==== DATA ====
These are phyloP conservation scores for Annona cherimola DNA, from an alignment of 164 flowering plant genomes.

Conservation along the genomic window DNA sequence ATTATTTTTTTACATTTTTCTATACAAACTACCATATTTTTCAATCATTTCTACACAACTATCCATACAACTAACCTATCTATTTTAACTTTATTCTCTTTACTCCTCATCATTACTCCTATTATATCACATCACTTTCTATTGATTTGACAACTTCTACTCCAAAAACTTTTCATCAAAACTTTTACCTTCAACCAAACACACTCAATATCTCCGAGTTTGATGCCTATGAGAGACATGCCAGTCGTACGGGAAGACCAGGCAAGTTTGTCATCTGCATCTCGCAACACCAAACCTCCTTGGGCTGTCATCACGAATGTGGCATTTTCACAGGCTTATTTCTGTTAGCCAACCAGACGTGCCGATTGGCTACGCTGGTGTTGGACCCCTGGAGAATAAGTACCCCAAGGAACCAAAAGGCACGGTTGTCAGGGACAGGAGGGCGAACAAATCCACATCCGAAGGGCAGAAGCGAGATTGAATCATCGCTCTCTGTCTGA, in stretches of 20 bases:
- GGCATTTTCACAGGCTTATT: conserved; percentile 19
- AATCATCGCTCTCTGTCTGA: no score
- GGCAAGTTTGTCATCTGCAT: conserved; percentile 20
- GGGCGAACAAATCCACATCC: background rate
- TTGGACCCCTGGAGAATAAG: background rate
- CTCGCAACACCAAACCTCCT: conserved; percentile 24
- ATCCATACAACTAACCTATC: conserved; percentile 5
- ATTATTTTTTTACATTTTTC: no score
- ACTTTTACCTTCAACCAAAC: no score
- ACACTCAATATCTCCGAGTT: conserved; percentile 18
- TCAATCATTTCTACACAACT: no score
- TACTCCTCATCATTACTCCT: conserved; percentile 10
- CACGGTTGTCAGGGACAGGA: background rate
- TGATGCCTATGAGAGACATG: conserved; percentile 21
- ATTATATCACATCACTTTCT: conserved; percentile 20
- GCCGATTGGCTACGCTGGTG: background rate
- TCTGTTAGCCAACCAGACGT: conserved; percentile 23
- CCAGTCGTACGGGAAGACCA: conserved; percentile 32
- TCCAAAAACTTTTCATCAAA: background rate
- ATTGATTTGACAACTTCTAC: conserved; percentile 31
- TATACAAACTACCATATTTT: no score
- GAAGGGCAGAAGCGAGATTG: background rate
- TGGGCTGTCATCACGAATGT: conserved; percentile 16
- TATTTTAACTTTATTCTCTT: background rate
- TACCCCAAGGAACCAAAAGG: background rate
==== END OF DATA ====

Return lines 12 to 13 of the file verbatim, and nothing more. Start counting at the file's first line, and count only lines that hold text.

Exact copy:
- ACACTCAATATCTCCGAGTT: conserved; percentile 18
- TCAATCATTTCTACACAACT: no score